Improving market conduct and combating market abuse remain key focus areas for regulators globally, as regulators push to have more comprehensive and accurate data about the markets for which they are responsible. Related to this, the level of fines imposed by regulators on firms for transaction reporting failures has escalated significantly recently. In the UK for example, the FCA imposed a £4.7m fine on a global investment bank in 2014 for failing to properly report over 29 million equity swap contracts-for-difference transactions; in 2015, another global investment bank was fined £13.2m for a number of transaction reporting failures.
The authorities will continue to invest in more advanced surveillance tools and more sophisticated techniques to help them identify and combat rogue trading. In Europe, regulators are markedly increasing the breadth and depth of data they will receive though the introduction of new transaction reporting regulations under the Markets in Financial Instruments Regulation (MiFIR) and the Markets in Financial Instruments Regulation Directive (MiFID II).
MiFID II will drive fundamental changes in the EU securities markets and it is expected that no business operating model will remain unaffected. The scope will be extended from the current MiFID I requirements to include all financial instruments traded on all Regulated Markets, Multilateral Trading Facilities (MTFs) or the new Organized Trading Facilities (OTFs). When taken together with the new obligation to trade a much wider range of instruments on regulated trading venues, MiFIR will require investment firms to report virtually all their OTC fx, commodity and interest rate derivative transactions, in addition to the current requirement to report trades in listed equities and fixed income.
Not only is the range of financial instruments for which reports have to be made widening significantly, the detail that each report must contain is also much greater than MiFID I. The number of fields to be completed in each report has more than doubled and will now contain information such as the personal details of the individual making the trading decision, identification of the specific algorithm responsible, whether a pre-trade transparency waiver was used and if the trade was a short sale.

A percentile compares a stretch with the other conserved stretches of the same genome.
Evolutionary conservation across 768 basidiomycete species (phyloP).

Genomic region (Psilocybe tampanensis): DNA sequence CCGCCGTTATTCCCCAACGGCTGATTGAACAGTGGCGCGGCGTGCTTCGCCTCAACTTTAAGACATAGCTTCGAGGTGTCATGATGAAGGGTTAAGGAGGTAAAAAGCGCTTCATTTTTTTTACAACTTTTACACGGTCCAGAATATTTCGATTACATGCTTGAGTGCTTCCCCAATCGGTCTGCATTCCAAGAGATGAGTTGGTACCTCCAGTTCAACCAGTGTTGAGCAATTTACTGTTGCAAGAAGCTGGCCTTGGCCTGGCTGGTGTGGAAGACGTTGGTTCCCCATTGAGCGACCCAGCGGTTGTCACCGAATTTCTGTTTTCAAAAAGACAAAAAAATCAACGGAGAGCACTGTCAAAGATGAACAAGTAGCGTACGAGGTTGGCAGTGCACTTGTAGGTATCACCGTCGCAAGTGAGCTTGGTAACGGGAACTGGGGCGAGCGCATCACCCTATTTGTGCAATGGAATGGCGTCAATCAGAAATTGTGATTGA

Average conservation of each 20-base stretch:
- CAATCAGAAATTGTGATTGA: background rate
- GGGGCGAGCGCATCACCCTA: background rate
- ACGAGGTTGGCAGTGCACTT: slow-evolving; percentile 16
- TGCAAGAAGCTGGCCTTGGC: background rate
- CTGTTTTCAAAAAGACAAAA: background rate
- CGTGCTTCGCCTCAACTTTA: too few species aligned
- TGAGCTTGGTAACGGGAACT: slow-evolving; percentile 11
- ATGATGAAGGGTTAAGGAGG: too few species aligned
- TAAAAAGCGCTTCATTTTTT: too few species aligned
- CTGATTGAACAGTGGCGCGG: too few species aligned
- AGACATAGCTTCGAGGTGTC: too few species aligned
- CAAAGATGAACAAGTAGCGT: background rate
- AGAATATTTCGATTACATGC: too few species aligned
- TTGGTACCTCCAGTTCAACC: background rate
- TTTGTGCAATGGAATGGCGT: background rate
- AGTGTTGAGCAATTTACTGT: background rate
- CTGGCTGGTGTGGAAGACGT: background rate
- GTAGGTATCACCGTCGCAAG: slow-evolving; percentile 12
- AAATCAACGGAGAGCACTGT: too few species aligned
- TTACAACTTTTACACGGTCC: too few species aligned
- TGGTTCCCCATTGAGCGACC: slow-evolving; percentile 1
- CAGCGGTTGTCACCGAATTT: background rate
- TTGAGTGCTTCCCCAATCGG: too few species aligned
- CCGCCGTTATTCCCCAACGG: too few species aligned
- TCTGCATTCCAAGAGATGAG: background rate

The increased scope will also have a global reach impacting non-EEA investment firms operating within the EEA or branches of EEA investment firms located in non-EEA jurisdictions that trade in reportable financial instruments. For example, the US branch of a bank authorized in the UK or the London branch of a Japanese bank authorized in Japan would both have obligations under MiFID II when they trade in reportable financial instruments.
Regulators are also preparing for the increased scope and scale of transaction reporting under MiFID II. In the UK for instance, the FCA is building an entirely new transaction reporting system in order to be ready for MiFIR implementation.
Despite the potential deferral of the MiFIR/MiFID II effective to January 3, 2018, the scale and complexity of changes will make it a major challenge for firms. Not only will it be one of the most complex compliance exercises undertaken to date, it will also require firms to consider its strategic repercussions upon their business and operating models. Non-compliance with transaction reporting requirements and a lack of governance, systems and controls to mitigate transaction reporting failures will continue to be scrutinized closely by regulatory authorities and action will continue to be taken against firms which neglect their responsibilities.